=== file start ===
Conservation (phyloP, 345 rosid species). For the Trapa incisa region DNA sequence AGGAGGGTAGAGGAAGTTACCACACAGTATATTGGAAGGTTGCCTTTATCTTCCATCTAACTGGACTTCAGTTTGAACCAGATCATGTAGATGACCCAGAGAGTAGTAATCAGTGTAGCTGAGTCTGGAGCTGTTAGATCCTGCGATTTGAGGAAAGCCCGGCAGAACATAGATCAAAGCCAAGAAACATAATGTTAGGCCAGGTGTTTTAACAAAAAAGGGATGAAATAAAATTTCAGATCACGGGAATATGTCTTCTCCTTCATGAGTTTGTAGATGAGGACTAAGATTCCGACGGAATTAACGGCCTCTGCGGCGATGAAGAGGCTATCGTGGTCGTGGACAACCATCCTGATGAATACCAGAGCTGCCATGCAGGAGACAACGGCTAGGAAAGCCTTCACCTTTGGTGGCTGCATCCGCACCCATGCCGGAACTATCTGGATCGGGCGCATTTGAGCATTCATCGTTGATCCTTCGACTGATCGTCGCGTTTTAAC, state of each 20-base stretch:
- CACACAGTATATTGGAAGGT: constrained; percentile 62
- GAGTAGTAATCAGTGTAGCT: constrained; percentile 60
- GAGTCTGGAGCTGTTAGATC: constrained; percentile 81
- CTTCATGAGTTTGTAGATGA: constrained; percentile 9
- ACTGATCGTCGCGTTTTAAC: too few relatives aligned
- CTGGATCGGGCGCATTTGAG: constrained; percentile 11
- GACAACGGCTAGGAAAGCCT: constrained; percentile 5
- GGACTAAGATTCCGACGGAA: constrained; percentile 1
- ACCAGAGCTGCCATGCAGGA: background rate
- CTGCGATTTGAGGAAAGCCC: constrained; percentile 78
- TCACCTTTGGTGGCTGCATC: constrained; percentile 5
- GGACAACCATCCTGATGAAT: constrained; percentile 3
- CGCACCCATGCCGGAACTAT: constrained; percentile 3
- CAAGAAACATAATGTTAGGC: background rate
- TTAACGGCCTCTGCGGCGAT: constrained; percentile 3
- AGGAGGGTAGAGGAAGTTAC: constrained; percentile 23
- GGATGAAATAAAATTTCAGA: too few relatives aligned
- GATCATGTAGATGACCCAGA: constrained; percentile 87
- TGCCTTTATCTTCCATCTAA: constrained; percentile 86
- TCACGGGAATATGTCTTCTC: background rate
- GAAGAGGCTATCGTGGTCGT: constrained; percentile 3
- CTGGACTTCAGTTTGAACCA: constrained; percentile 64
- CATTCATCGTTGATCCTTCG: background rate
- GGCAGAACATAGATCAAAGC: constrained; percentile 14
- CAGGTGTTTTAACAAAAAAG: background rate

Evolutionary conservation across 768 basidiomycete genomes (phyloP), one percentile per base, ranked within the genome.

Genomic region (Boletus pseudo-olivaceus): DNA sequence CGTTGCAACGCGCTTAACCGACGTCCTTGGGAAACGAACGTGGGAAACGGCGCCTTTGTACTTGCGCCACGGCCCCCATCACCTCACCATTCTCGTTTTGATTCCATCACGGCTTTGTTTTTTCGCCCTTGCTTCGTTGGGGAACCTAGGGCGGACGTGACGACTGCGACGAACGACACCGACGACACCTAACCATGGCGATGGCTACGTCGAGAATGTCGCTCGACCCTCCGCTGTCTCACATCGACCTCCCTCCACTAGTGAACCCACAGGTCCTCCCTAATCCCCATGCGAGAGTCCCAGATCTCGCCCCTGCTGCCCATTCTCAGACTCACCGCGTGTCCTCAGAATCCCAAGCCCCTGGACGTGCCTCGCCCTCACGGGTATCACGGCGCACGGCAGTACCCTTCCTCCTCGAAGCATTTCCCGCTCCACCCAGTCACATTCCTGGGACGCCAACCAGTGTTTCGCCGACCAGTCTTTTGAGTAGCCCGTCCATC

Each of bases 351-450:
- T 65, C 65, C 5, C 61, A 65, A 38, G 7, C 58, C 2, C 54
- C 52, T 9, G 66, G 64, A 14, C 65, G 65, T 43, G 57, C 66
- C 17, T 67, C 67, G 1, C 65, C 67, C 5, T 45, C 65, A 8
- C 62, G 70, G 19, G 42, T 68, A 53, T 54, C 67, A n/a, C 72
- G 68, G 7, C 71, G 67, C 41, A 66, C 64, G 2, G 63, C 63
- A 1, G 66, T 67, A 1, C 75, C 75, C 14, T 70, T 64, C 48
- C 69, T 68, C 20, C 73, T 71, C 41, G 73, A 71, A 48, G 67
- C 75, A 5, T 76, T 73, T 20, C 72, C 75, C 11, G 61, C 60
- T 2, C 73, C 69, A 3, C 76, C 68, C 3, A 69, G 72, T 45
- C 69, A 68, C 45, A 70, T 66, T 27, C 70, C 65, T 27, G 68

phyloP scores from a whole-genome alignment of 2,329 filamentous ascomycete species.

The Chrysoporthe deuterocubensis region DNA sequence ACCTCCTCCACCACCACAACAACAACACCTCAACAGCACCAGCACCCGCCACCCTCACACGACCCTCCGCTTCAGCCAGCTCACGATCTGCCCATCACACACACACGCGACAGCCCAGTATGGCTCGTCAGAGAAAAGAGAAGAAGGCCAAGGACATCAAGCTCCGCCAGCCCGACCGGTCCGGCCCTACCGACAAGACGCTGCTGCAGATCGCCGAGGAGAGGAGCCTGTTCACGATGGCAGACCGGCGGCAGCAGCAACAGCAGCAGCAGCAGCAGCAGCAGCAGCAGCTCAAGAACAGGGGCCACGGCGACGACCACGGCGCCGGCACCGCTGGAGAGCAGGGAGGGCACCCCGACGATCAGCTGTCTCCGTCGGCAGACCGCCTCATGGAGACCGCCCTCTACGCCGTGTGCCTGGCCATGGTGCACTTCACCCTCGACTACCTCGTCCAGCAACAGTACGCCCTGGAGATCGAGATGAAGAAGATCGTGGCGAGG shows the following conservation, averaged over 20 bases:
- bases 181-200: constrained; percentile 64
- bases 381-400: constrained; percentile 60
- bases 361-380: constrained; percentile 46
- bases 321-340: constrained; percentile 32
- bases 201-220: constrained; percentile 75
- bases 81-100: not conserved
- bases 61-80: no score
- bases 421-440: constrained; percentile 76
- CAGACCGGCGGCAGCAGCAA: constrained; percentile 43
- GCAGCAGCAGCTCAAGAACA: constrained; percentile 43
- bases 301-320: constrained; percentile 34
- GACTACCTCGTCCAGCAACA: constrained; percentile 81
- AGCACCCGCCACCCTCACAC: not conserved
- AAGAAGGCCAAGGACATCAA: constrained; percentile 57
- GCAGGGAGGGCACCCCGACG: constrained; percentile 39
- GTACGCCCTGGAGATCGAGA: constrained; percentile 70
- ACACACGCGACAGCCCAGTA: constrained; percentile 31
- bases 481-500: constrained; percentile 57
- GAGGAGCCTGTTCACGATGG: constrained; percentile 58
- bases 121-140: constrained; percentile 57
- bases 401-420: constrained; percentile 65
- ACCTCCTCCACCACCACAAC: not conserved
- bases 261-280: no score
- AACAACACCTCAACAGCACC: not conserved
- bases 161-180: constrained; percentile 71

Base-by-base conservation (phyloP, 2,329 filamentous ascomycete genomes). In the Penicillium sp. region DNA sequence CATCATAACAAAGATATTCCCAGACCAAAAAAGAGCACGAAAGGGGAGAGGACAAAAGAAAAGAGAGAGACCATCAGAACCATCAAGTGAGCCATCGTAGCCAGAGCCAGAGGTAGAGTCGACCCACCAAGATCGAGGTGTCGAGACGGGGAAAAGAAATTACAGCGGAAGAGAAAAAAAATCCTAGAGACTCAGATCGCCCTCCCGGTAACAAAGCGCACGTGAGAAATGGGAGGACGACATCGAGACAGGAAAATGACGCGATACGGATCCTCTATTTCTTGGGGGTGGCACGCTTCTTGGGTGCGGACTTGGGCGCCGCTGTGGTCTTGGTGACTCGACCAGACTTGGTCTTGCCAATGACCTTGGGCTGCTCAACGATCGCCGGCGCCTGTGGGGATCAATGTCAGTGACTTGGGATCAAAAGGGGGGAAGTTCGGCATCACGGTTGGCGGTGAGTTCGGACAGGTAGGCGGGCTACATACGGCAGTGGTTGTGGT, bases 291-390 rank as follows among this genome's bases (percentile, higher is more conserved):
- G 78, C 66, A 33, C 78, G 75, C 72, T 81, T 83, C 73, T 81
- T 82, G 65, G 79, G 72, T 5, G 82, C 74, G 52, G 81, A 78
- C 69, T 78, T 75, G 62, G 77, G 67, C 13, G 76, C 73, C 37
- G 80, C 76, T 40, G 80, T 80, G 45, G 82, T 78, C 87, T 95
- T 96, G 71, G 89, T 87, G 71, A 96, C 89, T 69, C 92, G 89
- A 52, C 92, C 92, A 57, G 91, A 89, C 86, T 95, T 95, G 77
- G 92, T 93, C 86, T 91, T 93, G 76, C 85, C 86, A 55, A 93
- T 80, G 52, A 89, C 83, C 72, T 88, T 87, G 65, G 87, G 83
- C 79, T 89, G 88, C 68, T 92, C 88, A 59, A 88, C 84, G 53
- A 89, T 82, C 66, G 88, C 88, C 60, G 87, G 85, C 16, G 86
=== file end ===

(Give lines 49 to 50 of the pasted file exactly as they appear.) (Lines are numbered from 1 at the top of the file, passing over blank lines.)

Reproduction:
- bases 421-440: constrained; percentile 76
- CAGACCGGCGGCAGCAGCAA: constrained; percentile 43